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Mill tool racks, carts, shelves, and whatnot. Lets see them!

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  • Mill tool racks, carts, shelves, and whatnot. Lets see them!

    I wanna see your tool storage for the mill tools. Looking for ideas. I am leaning towards building/repurposing my HF mechanics cart as a tool cart. I would like to be able to store it all for the mill, collets, tools, cutters, parallel bars, blocks, oils, the whole bit.
    Andy

  • #2
    I am using a small Kennedy roll-a-round for the mill. You can see it here. Above it, on the wall, is a tool rack I picked up at Menards. It holds all of the frequently used tooling, drill chuck and wrenches, etc.

    For lathe tool storage I picked up a HF U.S. General 44" roll-a-round earlier this year and did a very complete makeover on the lathe area. The cart replaced an open shelf bench I had built for the lathe back in '92. It gets all of the tooling, vises and rotary tables out of site.

    Mark

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    • #3
      I have a rollaround toolchest which I bought at Aldi in southern Germany in August 2014 for EUR 159. It is branded with their "Workzone" house mark. I have previously had good results with Aldi's Workzone-brand hand tools, and I have the impression that Aldi's "Workzone" branded power tools are of better construction than their "King Kraft" brand.

      Chest shown here:

      http://www.weltdertechnik.de/technik...t-ab-11-8-2014

      I am very happy with it indeed - it is of heavy construction. Certainly much better than anything I have seen in DIY / hardware superstores; more like professional quality than home/hobby stuff. It has nice casters and drawer slides, and has really helped me get my too-small workspace tidied up and organised. It cost EUR 159 last August. My only regret was that I could not get two of them - I bought one, and was so impressed with it that I wanted to get another, but they were quickly sold out! I will certainly get another if they become available again this year - Aldi quite often repeats its special offers. My other hope is that they might offer a companion sit-on-top toolchest!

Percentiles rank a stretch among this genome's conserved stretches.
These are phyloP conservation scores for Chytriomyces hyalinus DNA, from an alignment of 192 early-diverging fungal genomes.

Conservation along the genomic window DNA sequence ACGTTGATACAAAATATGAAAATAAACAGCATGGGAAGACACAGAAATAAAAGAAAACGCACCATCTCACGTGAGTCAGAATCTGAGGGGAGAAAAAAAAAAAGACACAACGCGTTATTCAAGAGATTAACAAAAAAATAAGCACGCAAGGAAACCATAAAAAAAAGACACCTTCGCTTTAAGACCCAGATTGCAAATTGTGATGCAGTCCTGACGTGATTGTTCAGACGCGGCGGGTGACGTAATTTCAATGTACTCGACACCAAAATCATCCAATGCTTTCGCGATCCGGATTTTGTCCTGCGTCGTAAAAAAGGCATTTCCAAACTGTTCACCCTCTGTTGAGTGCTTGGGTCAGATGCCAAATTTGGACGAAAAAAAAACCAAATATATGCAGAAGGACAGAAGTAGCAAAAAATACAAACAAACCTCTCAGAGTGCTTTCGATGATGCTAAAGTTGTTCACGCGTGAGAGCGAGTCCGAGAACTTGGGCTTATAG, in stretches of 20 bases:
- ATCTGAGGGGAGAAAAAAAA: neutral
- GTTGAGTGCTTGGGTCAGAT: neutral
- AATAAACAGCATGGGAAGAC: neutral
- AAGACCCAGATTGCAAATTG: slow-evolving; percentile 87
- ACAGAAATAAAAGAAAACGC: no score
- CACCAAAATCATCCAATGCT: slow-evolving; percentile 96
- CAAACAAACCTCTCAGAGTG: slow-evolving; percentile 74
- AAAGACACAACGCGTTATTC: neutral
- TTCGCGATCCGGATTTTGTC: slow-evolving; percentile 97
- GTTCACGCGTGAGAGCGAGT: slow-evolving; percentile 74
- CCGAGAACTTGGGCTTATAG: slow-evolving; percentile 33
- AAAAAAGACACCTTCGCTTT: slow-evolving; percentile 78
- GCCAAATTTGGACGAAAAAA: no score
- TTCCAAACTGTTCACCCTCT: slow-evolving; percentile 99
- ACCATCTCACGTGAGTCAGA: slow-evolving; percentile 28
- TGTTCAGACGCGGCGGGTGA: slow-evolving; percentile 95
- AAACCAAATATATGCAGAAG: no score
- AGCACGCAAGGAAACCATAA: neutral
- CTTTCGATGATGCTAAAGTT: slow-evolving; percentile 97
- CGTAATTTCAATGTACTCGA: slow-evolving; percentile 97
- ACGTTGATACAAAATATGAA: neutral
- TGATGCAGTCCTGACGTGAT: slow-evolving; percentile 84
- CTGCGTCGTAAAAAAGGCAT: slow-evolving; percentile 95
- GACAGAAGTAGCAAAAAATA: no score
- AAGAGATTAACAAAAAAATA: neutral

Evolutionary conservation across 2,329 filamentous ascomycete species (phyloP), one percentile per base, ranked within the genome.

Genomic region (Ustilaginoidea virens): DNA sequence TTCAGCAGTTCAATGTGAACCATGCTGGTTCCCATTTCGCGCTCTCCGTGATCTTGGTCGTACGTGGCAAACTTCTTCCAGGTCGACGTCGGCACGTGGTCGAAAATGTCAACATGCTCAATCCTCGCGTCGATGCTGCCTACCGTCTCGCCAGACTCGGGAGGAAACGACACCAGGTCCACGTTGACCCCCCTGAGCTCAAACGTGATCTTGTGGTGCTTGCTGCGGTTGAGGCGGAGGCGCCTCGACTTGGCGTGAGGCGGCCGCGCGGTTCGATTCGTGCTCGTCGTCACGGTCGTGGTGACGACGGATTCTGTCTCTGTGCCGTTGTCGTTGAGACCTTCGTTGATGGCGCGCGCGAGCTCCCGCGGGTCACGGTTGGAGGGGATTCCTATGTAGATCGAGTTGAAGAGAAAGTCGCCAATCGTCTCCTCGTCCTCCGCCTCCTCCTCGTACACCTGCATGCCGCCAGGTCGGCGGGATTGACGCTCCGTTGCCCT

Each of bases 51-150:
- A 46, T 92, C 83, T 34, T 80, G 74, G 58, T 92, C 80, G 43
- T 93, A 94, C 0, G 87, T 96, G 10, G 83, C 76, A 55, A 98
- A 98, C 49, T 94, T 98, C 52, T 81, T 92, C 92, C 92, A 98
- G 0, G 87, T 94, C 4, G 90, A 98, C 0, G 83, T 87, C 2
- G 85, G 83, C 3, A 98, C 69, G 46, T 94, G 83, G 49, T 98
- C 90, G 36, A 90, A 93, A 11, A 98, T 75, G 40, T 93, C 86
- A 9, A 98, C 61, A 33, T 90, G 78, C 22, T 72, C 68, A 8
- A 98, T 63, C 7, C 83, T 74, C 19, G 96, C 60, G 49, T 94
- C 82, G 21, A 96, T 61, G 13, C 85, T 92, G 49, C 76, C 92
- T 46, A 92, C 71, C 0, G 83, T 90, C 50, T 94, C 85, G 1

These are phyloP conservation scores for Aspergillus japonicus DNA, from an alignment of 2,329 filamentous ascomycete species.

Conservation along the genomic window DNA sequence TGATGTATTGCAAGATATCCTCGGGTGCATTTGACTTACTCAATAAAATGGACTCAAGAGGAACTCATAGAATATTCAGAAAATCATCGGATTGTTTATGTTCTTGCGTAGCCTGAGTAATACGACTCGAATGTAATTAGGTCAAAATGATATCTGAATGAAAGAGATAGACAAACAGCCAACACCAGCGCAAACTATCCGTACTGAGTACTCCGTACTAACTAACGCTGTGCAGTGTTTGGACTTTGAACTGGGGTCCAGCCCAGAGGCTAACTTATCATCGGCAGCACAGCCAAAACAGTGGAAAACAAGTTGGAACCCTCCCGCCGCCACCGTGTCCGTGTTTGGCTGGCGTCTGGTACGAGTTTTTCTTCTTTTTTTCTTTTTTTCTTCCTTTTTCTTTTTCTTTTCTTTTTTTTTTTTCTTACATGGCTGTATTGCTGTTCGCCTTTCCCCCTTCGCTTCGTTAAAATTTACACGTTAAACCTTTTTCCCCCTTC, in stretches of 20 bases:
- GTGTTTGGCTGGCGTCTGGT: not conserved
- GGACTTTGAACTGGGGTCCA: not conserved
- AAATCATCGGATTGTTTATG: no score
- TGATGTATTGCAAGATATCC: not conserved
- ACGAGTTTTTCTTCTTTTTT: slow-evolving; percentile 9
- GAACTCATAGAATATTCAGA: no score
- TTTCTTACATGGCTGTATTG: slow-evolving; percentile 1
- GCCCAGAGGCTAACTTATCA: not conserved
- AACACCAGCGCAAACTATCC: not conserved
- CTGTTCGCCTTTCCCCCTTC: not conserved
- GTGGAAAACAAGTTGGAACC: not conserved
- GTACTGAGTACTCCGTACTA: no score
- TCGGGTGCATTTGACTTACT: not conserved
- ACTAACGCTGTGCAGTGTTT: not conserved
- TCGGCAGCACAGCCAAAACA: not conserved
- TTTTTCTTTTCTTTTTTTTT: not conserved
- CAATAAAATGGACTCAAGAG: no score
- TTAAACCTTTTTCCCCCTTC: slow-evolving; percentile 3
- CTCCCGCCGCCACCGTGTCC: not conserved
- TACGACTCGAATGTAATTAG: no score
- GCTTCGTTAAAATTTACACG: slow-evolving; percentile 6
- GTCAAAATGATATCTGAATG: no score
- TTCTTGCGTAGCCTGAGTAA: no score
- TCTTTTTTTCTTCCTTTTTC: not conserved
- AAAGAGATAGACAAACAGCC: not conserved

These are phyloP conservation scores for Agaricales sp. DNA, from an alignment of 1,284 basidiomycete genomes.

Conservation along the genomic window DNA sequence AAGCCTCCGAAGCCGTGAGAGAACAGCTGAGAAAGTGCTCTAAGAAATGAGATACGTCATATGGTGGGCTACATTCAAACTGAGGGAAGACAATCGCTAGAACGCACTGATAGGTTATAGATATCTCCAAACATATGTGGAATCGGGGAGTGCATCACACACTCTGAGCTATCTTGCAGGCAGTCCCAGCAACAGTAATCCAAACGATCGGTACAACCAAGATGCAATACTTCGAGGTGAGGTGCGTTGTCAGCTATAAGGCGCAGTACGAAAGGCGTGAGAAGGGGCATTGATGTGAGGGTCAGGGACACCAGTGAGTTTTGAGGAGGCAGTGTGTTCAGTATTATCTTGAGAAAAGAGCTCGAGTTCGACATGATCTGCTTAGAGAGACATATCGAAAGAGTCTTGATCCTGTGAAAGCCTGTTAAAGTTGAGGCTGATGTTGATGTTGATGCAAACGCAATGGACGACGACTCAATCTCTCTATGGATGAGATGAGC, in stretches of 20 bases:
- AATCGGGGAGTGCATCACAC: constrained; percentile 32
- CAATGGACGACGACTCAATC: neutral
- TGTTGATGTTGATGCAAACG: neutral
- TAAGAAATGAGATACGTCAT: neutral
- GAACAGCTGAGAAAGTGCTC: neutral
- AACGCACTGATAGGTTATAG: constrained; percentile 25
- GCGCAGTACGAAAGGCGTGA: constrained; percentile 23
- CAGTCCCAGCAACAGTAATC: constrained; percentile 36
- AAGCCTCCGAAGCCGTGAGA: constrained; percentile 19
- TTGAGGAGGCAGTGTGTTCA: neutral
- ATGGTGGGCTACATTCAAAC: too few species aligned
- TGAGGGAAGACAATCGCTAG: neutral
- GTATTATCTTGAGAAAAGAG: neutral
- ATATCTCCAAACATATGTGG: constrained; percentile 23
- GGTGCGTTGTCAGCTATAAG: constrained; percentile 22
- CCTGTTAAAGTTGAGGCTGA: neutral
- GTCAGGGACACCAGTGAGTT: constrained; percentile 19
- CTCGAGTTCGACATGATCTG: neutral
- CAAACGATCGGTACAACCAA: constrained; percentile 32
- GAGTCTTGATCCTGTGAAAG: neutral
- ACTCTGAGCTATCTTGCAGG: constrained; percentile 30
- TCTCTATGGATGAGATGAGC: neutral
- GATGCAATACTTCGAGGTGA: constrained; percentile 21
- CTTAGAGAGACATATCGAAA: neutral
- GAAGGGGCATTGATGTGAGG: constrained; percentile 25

For my personal use, I am considering making one modification - changing the two fixed casters for two swivel units, which would make manoeuvring the chest in my tight quarters easier. With the two swivel/two fixed setup as supplied, I have to three-point-turn it, which requires me to open the garage door, run the unit downslope onto the the driveway and then push it back in uphill!

      I also added a second push-pull handle made of a length of U-profile steel, as the unit came with a single handle, though it is drilled and tapped at both ends for handle mounting. In fairness, the safety instructions do indicate that the unit should only be pushed, not pulled, which would explain why a single handle should suffice.

      Comment


      • #4
        In defence of cheap tools, a lot of professional woodworkers are buying aldi chisels as they are ash handled and very good steel, I bought a set for £9 and they do take and hold an edge really well, even battling through seasoned oak, and a bit of teak, very impressive, my marples ones are very much thicker.